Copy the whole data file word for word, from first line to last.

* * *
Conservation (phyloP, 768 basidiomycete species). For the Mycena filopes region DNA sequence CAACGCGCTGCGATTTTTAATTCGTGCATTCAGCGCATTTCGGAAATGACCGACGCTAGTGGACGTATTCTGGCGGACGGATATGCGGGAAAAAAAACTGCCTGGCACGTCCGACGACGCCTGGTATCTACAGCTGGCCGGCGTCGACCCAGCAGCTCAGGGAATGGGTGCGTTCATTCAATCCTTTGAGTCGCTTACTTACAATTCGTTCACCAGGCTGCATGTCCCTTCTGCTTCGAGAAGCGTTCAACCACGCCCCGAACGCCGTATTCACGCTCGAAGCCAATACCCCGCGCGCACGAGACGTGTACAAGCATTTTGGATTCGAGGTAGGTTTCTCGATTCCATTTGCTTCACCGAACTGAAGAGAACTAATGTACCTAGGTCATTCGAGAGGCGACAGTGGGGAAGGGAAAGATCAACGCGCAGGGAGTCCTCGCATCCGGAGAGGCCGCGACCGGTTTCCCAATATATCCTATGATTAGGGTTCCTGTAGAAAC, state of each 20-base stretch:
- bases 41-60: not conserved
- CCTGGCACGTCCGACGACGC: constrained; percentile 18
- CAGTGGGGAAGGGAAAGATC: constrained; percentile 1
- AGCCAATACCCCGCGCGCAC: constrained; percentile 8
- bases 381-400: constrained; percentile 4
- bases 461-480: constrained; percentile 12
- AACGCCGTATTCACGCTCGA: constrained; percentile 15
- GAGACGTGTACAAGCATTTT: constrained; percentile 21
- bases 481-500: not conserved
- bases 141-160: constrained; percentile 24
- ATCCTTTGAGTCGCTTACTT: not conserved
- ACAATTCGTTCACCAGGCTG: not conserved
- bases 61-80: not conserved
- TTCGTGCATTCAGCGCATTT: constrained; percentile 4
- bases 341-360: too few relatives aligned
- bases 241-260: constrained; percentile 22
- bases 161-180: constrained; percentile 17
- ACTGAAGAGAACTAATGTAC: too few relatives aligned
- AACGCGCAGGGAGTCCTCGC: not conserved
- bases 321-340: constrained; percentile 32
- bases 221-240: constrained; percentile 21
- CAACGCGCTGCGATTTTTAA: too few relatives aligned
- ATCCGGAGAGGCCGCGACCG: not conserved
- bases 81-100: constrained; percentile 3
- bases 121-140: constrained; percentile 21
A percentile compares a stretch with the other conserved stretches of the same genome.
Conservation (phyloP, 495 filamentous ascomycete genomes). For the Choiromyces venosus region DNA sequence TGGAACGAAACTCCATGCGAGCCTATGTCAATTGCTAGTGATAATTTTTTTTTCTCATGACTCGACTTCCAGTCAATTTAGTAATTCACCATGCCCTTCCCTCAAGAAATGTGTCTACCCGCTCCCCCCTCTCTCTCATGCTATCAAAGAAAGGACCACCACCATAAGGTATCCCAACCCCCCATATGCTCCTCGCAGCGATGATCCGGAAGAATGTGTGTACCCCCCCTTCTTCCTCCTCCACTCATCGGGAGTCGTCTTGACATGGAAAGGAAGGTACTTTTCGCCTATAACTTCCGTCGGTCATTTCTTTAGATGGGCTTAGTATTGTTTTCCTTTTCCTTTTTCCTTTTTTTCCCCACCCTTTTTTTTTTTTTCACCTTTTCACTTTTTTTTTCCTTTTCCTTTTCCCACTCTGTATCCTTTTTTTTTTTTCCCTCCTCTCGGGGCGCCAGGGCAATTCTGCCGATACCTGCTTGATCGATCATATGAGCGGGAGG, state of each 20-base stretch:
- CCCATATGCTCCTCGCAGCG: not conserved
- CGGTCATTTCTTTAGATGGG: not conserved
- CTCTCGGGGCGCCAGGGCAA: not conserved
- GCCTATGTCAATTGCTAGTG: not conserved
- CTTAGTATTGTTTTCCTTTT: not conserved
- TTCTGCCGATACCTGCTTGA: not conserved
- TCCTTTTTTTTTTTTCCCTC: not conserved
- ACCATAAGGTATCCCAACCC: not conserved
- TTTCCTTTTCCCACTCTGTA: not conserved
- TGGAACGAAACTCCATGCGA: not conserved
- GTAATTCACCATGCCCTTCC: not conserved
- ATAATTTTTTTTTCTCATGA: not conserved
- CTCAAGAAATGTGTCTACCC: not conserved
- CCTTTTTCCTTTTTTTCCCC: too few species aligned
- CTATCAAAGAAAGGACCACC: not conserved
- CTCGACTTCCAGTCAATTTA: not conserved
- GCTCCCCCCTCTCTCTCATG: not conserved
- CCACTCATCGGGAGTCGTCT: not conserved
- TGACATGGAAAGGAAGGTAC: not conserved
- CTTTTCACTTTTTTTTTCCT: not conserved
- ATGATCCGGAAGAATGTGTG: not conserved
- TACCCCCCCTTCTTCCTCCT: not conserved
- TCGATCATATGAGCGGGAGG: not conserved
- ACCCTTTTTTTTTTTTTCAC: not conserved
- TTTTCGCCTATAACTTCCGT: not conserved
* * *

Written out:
Conservation (phyloP, 768 basidiomycete species). For the Mycena filopes region DNA sequence CAACGCGCTGCGATTTTTAATTCGTGCATTCAGCGCATTTCGGAAATGACCGACGCTAGTGGACGTATTCTGGCGGACGGATATGCGGGAAAAAAAACTGCCTGGCACGTCCGACGACGCCTGGTATCTACAGCTGGCCGGCGTCGACCCAGCAGCTCAGGGAATGGGTGCGTTCATTCAATCCTTTGAGTCGCTTACTTACAATTCGTTCACCAGGCTGCATGTCCCTTCTGCTTCGAGAAGCGTTCAACCACGCCCCGAACGCCGTATTCACGCTCGAAGCCAATACCCCGCGCGCACGAGACGTGTACAAGCATTTTGGATTCGAGGTAGGTTTCTCGATTCCATTTGCTTCACCGAACTGAAGAGAACTAATGTACCTAGGTCATTCGAGAGGCGACAGTGGGGAAGGGAAAGATCAACGCGCAGGGAGTCCTCGCATCCGGAGAGGCCGCGACCGGTTTCCCAATATATCCTATGATTAGGGTTCCTGTAGAAAC, state of each 20-base stretch:
- bases 41-60: not conserved
- CCTGGCACGTCCGACGACGC: constrained; percentile 18
- CAGTGGGGAAGGGAAAGATC: constrained; percentile 1
- AGCCAATACCCCGCGCGCAC: constrained; percentile 8
- bases 381-400: constrained; percentile 4
- bases 461-480: constrained; percentile 12
- AACGCCGTATTCACGCTCGA: constrained; percentile 15
- GAGACGTGTACAAGCATTTT: constrained; percentile 21
- bases 481-500: not conserved
- bases 141-160: constrained; percentile 24
- ATCCTTTGAGTCGCTTACTT: not conserved
- ACAATTCGTTCACCAGGCTG: not conserved
- bases 61-80: not conserved
- TTCGTGCATTCAGCGCATTT: constrained; percentile 4
- bases 341-360: too few relatives aligned
- bases 241-260: constrained; percentile 22
- bases 161-180: constrained; percentile 17
- ACTGAAGAGAACTAATGTAC: too few relatives aligned
- AACGCGCAGGGAGTCCTCGC: not conserved
- bases 321-340: constrained; percentile 32
- bases 221-240: constrained; percentile 21
- CAACGCGCTGCGATTTTTAA: too few relatives aligned
- ATCCGGAGAGGCCGCGACCG: not conserved
- bases 81-100: constrained; percentile 3
- bases 121-140: constrained; percentile 21
A percentile compares a stretch with the other conserved stretches of the same genome.
Conservation (phyloP, 495 filamentous ascomycete genomes). For the Choiromyces venosus region DNA sequence TGGAACGAAACTCCATGCGAGCCTATGTCAATTGCTAGTGATAATTTTTTTTTCTCATGACTCGACTTCCAGTCAATTTAGTAATTCACCATGCCCTTCCCTCAAGAAATGTGTCTACCCGCTCCCCCCTCTCTCTCATGCTATCAAAGAAAGGACCACCACCATAAGGTATCCCAACCCCCCATATGCTCCTCGCAGCGATGATCCGGAAGAATGTGTGTACCCCCCCTTCTTCCTCCTCCACTCATCGGGAGTCGTCTTGACATGGAAAGGAAGGTACTTTTCGCCTATAACTTCCGTCGGTCATTTCTTTAGATGGGCTTAGTATTGTTTTCCTTTTCCTTTTTCCTTTTTTTCCCCACCCTTTTTTTTTTTTTCACCTTTTCACTTTTTTTTTCCTTTTCCTTTTCCCACTCTGTATCCTTTTTTTTTTTTCCCTCCTCTCGGGGCGCCAGGGCAATTCTGCCGATACCTGCTTGATCGATCATATGAGCGGGAGG, state of each 20-base stretch:
- CCCATATGCTCCTCGCAGCG: not conserved
- CGGTCATTTCTTTAGATGGG: not conserved
- CTCTCGGGGCGCCAGGGCAA: not conserved
- GCCTATGTCAATTGCTAGTG: not conserved
- CTTAGTATTGTTTTCCTTTT: not conserved
- TTCTGCCGATACCTGCTTGA: not conserved
- TCCTTTTTTTTTTTTCCCTC: not conserved
- ACCATAAGGTATCCCAACCC: not conserved
- TTTCCTTTTCCCACTCTGTA: not conserved
- TGGAACGAAACTCCATGCGA: not conserved
- GTAATTCACCATGCCCTTCC: not conserved
- ATAATTTTTTTTTCTCATGA: not conserved
- CTCAAGAAATGTGTCTACCC: not conserved
- CCTTTTTCCTTTTTTTCCCC: too few species aligned
- CTATCAAAGAAAGGACCACC: not conserved
- CTCGACTTCCAGTCAATTTA: not conserved
- GCTCCCCCCTCTCTCTCATG: not conserved
- CCACTCATCGGGAGTCGTCT: not conserved
- TGACATGGAAAGGAAGGTAC: not conserved
- CTTTTCACTTTTTTTTTCCT: not conserved
- ATGATCCGGAAGAATGTGTG: not conserved
- TACCCCCCCTTCTTCCTCCT: not conserved
- TCGATCATATGAGCGGGAGG: not conserved
- ACCCTTTTTTTTTTTTTCAC: not conserved
- TTTTCGCCTATAACTTCCGT: not conserved